More than ever, now that he can walk, I love watching him explore. He likes exploring, and wanders happily around shopping centres or the very quiet Halden town centre, as I follow a couple of steps behind. He’s not indiscriminate, however, in where he’s happy to go. He’ll wander down the driveway to our neighbour’s house, and then get nervous and want to get picked up. On Sunday I took him to a big public garden with an orchard, and thought he might like to wander down between the trees, but he wasn’t having any of it. He likes stairs, benches, and things to climb. Most of all, however, he likes water. Show him a body of water, a fountain, a puddle, a lake, and he’s off like a shot.

Lakes

I cycled to the lake this evening and the water was very still. The pine trees, gilded by the late sun, mirrored themselves perfectly. Then a fish jumped and flopped and splashed and the ripples circled out, a perfect bulls eye, eventually hitting the bank and folding in on themselves. It reminded me of this poem, by a 19th/early 20th century Australian poet who lived and wrote poems near the country town where I grew up. He was a farm labourer and largely uneducated. This poem is a bit awkward in places but I like it anyway.

The Crane is my neighbour

John Shaw Neilson

The bird is my neighbour, a whimsical fellow and dim;
There is in the lake a nobility falling on him.

The bird is a noble, he turns to the sky for a theme,
And the ripples are thoughts coming out to the edge of a dream.

The bird is both ancient and excellent, sober and wise,
But he never could spend all the love that is sent for his eyes.

He bleats no instruction, he is not an arrogant drummer;
His gown is simplicity – blue as the smoke of the summer.

How patient he is as he puts out his wings for the blue!
His eyes are as old as the twilight, and calm as the dew.

The bird is my neighbour, he leaves not a claim for a sigh,
He moves as the guest of the sunlight – he roams in the sky.

The bird is a noble, he turns to the sky for a theme,
And the ripples are thoughts coming out to the edge of a dream.

Claire Souter made a painting inspired by it.

I also thought of this poem, which I wrote about ten years ago and remember word for word. (Not surprising really as it is a silly little thing.) I wrote it about a lake not far from Penola, with which Neilson had some connection, and I was thinking about him and his lake and his ripples at the time.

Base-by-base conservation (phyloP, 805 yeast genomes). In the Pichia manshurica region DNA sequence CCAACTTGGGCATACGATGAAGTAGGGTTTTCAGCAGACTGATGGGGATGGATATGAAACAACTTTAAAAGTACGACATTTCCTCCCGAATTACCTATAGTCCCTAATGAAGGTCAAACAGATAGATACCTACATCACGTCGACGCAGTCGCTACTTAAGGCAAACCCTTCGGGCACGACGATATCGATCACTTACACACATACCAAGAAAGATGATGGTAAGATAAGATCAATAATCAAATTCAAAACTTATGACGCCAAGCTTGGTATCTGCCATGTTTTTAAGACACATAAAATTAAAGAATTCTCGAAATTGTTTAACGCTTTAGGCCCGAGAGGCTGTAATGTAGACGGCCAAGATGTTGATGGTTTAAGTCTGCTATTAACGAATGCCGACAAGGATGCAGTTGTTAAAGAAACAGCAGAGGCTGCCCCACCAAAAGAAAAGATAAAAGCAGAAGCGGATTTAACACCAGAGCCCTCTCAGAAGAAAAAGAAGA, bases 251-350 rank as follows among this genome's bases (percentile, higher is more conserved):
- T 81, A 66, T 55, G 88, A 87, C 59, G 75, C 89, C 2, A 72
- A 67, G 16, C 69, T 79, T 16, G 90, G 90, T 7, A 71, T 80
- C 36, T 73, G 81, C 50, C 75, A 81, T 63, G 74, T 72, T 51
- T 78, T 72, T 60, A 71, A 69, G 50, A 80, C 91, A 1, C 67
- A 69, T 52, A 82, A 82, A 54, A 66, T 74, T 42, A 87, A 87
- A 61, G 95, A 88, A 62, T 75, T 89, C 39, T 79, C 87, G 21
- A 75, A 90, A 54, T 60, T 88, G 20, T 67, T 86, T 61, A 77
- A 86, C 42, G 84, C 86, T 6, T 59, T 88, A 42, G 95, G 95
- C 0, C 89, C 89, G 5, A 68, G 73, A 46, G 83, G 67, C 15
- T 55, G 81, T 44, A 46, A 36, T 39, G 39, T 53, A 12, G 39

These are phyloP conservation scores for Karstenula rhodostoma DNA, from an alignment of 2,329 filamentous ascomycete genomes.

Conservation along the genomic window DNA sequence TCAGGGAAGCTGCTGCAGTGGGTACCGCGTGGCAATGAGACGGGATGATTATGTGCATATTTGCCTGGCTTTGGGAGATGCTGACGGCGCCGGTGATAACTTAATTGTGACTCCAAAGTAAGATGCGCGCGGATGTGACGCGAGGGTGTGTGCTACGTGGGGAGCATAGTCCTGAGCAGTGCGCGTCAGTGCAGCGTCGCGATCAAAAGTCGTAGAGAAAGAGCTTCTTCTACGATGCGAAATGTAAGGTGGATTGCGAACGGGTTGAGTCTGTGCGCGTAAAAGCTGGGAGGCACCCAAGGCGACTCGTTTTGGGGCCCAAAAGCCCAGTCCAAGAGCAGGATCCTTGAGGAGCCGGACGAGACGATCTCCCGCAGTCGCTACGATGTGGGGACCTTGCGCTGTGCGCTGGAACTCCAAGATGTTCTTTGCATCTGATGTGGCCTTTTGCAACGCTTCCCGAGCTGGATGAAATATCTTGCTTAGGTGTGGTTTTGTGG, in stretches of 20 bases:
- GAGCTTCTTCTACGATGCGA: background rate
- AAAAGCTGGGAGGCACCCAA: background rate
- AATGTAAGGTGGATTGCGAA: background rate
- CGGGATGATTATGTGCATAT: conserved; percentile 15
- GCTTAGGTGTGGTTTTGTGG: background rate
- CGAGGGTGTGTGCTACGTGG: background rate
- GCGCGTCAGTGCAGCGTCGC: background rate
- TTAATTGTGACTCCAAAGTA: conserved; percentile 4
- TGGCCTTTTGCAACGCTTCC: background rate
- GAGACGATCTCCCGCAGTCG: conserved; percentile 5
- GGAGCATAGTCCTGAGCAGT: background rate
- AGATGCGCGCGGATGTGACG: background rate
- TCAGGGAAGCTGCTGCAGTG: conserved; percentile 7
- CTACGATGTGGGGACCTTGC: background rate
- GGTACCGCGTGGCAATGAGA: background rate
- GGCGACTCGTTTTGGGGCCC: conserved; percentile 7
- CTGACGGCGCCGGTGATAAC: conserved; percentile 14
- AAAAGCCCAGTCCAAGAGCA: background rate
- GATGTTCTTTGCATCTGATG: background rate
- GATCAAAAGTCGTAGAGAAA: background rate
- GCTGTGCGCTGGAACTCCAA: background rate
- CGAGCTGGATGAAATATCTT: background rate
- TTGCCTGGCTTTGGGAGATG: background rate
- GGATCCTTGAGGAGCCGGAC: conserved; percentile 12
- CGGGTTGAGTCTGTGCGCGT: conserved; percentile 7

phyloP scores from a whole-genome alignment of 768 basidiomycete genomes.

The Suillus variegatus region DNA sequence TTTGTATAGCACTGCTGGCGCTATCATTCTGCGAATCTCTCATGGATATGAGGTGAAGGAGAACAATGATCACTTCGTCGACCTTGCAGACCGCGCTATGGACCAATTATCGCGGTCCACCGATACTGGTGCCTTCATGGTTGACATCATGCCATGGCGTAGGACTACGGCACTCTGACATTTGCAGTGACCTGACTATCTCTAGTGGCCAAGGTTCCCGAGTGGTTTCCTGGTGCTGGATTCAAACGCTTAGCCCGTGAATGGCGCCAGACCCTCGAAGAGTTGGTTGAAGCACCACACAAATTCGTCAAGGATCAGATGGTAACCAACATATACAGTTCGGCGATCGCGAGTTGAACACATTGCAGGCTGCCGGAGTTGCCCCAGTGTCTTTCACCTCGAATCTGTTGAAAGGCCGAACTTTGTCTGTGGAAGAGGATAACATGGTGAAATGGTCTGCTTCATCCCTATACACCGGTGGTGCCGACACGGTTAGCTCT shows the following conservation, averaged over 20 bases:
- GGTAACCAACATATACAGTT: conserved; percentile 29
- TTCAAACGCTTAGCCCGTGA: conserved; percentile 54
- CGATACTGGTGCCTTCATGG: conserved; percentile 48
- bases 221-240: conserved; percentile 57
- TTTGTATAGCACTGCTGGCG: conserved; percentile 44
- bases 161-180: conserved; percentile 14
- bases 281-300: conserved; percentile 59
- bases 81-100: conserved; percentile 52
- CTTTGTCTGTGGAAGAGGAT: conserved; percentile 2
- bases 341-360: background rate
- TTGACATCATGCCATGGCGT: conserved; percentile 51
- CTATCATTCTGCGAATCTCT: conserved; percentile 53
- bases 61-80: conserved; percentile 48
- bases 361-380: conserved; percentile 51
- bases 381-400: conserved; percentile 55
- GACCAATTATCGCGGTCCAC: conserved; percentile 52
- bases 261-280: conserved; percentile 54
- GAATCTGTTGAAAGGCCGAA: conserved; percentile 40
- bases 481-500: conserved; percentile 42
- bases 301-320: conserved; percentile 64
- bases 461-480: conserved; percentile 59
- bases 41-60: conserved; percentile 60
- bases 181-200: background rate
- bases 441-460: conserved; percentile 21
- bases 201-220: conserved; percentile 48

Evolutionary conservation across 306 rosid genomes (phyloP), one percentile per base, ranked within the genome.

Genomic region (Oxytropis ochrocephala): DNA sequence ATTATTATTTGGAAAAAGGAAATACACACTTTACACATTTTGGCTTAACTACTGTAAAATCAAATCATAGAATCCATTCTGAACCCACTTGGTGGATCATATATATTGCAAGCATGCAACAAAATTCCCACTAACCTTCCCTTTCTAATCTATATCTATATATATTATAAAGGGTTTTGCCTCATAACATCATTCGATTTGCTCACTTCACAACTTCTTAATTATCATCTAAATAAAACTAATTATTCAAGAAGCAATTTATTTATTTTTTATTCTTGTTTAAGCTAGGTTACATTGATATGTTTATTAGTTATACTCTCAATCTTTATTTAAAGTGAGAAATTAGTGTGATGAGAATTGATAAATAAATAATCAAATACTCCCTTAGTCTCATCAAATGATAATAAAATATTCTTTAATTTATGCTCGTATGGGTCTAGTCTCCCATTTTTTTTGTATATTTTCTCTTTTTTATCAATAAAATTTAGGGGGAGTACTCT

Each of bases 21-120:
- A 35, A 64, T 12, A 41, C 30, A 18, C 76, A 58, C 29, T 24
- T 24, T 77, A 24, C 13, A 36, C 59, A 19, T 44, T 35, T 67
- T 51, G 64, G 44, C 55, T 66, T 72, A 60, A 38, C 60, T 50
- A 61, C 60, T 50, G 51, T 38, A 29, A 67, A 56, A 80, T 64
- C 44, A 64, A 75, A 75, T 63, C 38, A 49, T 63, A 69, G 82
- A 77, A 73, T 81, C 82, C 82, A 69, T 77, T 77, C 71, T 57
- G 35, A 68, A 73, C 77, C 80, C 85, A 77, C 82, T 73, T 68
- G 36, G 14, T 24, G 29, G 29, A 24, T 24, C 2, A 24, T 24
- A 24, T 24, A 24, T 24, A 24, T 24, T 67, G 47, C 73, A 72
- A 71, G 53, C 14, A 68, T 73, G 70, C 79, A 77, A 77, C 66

I am the lake’s reflection
said the curved moon
leaping like a silver fish
in blue, late afternoon.

For me, there is still something magical and improbable about lakes. Perhaps as I come from such a dry country, where things marked as lakes on maps are often just sand flats or salt flats waiting for rain. ‘Lake’. There is something marvelous about it – the image, the word. The thought of all that still water beneath the stones and the trees.

A Sunday drive

This afternoon we drove up along our regular summer cycling route, marveling at the icicles cascading over the rocks on the side of the road, and the little green islands in the middle of the frozen lakes. At the end of the route, we got out and had a stroll. I can’t believe I swam here in summer – just about where I’m standing. There were little ducklings bobbing around. And waterlillies.

The conditions were perfect for cross-country skiing, as fifi suspected, and the lake provides a surface about as flat as you can get. We saw a couple of guys out and about, getting a helping hand from their dogs (surprisingly effective).

I’ve never walked on a lake before. Occasionally we’d come across a crack, which was less than reassuring. I have to include this photo too, because of the lovely snowy trees in the background. It hasn’t snowed for days but it’s been so cold that it doesn’t melt at all.

I’ve taken the weekend off the thesis because yesterday my brain was dead. I can work through every other weekend it seems, but not every weekend. So… one last final push before I fly to England. M’s off to Sweden for two days now, and I’m hoping this will be my most productive week EVER. But this weekend was so nice. Just like the best sort of holiday.

Summer

Despite the earnest sentiments expressed in my last post, this week I’ve been wondering if I should hand in my Australian passport. It’s been HOT. And I haven’t been coping. Not sleeping well, feeling faint and floppy. But when I say hot, I mean 28 degrees. Nothing.

Nevertheless, we went cycling yesterday evening. The sun baked down on us and the warm air brushed our skin. It was my eighth 30k ride since arriving two weeks ago, bringing my total to 240k. I want to see how long it takes to get to 1000. M’s managed one more ride than me so far, so he’s at 270. We cycle to a lake. Often there’s a lone duck, preening her feathers. Sometimes there are ducklings, six of them, peeping and paddling. And a woodpecker, tap-tapping above us. Once last week it was over-run with picnicking families, reminding me of the scene at the end of Cloudstreet. The other day, on the way back, I saw a tiny red squirrel, scampering across the road (made a nice change to all the squashed ones).